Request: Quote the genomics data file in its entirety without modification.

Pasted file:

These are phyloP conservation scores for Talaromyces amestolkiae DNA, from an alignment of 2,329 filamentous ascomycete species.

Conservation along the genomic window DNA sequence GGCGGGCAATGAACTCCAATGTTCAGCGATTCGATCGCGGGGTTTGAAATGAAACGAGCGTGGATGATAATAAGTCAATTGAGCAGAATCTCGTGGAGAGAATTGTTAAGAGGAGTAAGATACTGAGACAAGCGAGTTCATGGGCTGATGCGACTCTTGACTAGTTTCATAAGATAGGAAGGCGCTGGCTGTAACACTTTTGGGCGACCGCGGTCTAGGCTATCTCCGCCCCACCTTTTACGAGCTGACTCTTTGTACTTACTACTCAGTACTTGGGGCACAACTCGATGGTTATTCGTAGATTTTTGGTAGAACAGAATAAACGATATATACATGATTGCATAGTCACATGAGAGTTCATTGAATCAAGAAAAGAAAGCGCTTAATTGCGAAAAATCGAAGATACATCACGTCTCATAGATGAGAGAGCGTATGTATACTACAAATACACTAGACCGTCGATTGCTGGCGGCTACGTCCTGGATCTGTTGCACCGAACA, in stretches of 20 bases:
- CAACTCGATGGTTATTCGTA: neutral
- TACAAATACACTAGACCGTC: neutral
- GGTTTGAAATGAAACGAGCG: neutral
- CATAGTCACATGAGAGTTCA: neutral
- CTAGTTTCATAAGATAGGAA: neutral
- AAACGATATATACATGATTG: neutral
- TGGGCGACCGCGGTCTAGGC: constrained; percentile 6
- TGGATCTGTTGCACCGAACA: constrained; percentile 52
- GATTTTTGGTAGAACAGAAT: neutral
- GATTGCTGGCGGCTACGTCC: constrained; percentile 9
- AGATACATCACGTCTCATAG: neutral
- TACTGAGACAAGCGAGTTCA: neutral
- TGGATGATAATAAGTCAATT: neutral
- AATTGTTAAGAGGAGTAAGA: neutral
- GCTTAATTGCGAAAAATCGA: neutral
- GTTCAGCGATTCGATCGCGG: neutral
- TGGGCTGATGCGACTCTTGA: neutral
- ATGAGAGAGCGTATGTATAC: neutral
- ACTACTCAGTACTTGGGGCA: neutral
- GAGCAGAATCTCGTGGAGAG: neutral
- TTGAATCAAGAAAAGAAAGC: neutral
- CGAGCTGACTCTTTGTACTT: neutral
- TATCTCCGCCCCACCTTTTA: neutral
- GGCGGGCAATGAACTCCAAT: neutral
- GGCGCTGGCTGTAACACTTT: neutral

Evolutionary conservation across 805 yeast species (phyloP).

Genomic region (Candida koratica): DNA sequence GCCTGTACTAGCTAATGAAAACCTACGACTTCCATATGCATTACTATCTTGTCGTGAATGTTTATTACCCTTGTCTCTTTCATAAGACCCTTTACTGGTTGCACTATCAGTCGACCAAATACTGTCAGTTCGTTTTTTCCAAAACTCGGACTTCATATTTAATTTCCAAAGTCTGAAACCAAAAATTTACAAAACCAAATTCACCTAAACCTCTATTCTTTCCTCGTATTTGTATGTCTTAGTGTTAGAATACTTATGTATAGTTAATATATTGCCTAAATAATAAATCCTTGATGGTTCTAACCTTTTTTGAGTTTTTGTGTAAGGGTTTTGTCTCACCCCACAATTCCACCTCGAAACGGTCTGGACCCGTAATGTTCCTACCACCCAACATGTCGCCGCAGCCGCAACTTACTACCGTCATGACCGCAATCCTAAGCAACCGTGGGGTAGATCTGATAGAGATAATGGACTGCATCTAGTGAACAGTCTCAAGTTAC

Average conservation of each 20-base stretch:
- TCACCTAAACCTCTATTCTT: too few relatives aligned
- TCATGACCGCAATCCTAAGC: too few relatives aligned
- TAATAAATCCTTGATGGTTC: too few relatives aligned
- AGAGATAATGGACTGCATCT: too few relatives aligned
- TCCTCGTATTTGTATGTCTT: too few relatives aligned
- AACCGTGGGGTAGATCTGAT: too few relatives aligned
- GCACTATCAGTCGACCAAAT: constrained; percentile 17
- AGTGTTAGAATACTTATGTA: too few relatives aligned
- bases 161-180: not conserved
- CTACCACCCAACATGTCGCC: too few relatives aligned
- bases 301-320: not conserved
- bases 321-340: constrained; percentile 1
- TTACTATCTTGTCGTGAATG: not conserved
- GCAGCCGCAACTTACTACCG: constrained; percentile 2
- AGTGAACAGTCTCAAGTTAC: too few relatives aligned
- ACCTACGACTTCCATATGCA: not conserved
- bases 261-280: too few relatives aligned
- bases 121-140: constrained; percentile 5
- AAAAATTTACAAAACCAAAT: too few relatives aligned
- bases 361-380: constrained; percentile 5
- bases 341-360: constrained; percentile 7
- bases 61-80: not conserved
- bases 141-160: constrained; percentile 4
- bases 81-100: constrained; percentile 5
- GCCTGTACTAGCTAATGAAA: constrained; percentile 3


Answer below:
These are phyloP conservation scores for Talaromyces amestolkiae DNA, from an alignment of 2,329 filamentous ascomycete species.

Conservation along the genomic window DNA sequence GGCGGGCAATGAACTCCAATGTTCAGCGATTCGATCGCGGGGTTTGAAATGAAACGAGCGTGGATGATAATAAGTCAATTGAGCAGAATCTCGTGGAGAGAATTGTTAAGAGGAGTAAGATACTGAGACAAGCGAGTTCATGGGCTGATGCGACTCTTGACTAGTTTCATAAGATAGGAAGGCGCTGGCTGTAACACTTTTGGGCGACCGCGGTCTAGGCTATCTCCGCCCCACCTTTTACGAGCTGACTCTTTGTACTTACTACTCAGTACTTGGGGCACAACTCGATGGTTATTCGTAGATTTTTGGTAGAACAGAATAAACGATATATACATGATTGCATAGTCACATGAGAGTTCATTGAATCAAGAAAAGAAAGCGCTTAATTGCGAAAAATCGAAGATACATCACGTCTCATAGATGAGAGAGCGTATGTATACTACAAATACACTAGACCGTCGATTGCTGGCGGCTACGTCCTGGATCTGTTGCACCGAACA, in stretches of 20 bases:
- CAACTCGATGGTTATTCGTA: neutral
- TACAAATACACTAGACCGTC: neutral
- GGTTTGAAATGAAACGAGCG: neutral
- CATAGTCACATGAGAGTTCA: neutral
- CTAGTTTCATAAGATAGGAA: neutral
- AAACGATATATACATGATTG: neutral
- TGGGCGACCGCGGTCTAGGC: constrained; percentile 6
- TGGATCTGTTGCACCGAACA: constrained; percentile 52
- GATTTTTGGTAGAACAGAAT: neutral
- GATTGCTGGCGGCTACGTCC: constrained; percentile 9
- AGATACATCACGTCTCATAG: neutral
- TACTGAGACAAGCGAGTTCA: neutral
- TGGATGATAATAAGTCAATT: neutral
- AATTGTTAAGAGGAGTAAGA: neutral
- GCTTAATTGCGAAAAATCGA: neutral
- GTTCAGCGATTCGATCGCGG: neutral
- TGGGCTGATGCGACTCTTGA: neutral
- ATGAGAGAGCGTATGTATAC: neutral
- ACTACTCAGTACTTGGGGCA: neutral
- GAGCAGAATCTCGTGGAGAG: neutral
- TTGAATCAAGAAAAGAAAGC: neutral
- CGAGCTGACTCTTTGTACTT: neutral
- TATCTCCGCCCCACCTTTTA: neutral
- GGCGGGCAATGAACTCCAAT: neutral
- GGCGCTGGCTGTAACACTTT: neutral

Evolutionary conservation across 805 yeast species (phyloP).

Genomic region (Candida koratica): DNA sequence GCCTGTACTAGCTAATGAAAACCTACGACTTCCATATGCATTACTATCTTGTCGTGAATGTTTATTACCCTTGTCTCTTTCATAAGACCCTTTACTGGTTGCACTATCAGTCGACCAAATACTGTCAGTTCGTTTTTTCCAAAACTCGGACTTCATATTTAATTTCCAAAGTCTGAAACCAAAAATTTACAAAACCAAATTCACCTAAACCTCTATTCTTTCCTCGTATTTGTATGTCTTAGTGTTAGAATACTTATGTATAGTTAATATATTGCCTAAATAATAAATCCTTGATGGTTCTAACCTTTTTTGAGTTTTTGTGTAAGGGTTTTGTCTCACCCCACAATTCCACCTCGAAACGGTCTGGACCCGTAATGTTCCTACCACCCAACATGTCGCCGCAGCCGCAACTTACTACCGTCATGACCGCAATCCTAAGCAACCGTGGGGTAGATCTGATAGAGATAATGGACTGCATCTAGTGAACAGTCTCAAGTTAC

Average conservation of each 20-base stretch:
- TCACCTAAACCTCTATTCTT: too few relatives aligned
- TCATGACCGCAATCCTAAGC: too few relatives aligned
- TAATAAATCCTTGATGGTTC: too few relatives aligned
- AGAGATAATGGACTGCATCT: too few relatives aligned
- TCCTCGTATTTGTATGTCTT: too few relatives aligned
- AACCGTGGGGTAGATCTGAT: too few relatives aligned
- GCACTATCAGTCGACCAAAT: constrained; percentile 17
- AGTGTTAGAATACTTATGTA: too few relatives aligned
- bases 161-180: not conserved
- CTACCACCCAACATGTCGCC: too few relatives aligned
- bases 301-320: not conserved
- bases 321-340: constrained; percentile 1
- TTACTATCTTGTCGTGAATG: not conserved
- GCAGCCGCAACTTACTACCG: constrained; percentile 2
- AGTGAACAGTCTCAAGTTAC: too few relatives aligned
- ACCTACGACTTCCATATGCA: not conserved
- bases 261-280: too few relatives aligned
- bases 121-140: constrained; percentile 5
- AAAAATTTACAAAACCAAAT: too few relatives aligned
- bases 361-380: constrained; percentile 5
- bases 341-360: constrained; percentile 7
- bases 61-80: not conserved
- bases 141-160: constrained; percentile 4
- bases 81-100: constrained; percentile 5
- GCCTGTACTAGCTAATGAAA: constrained; percentile 3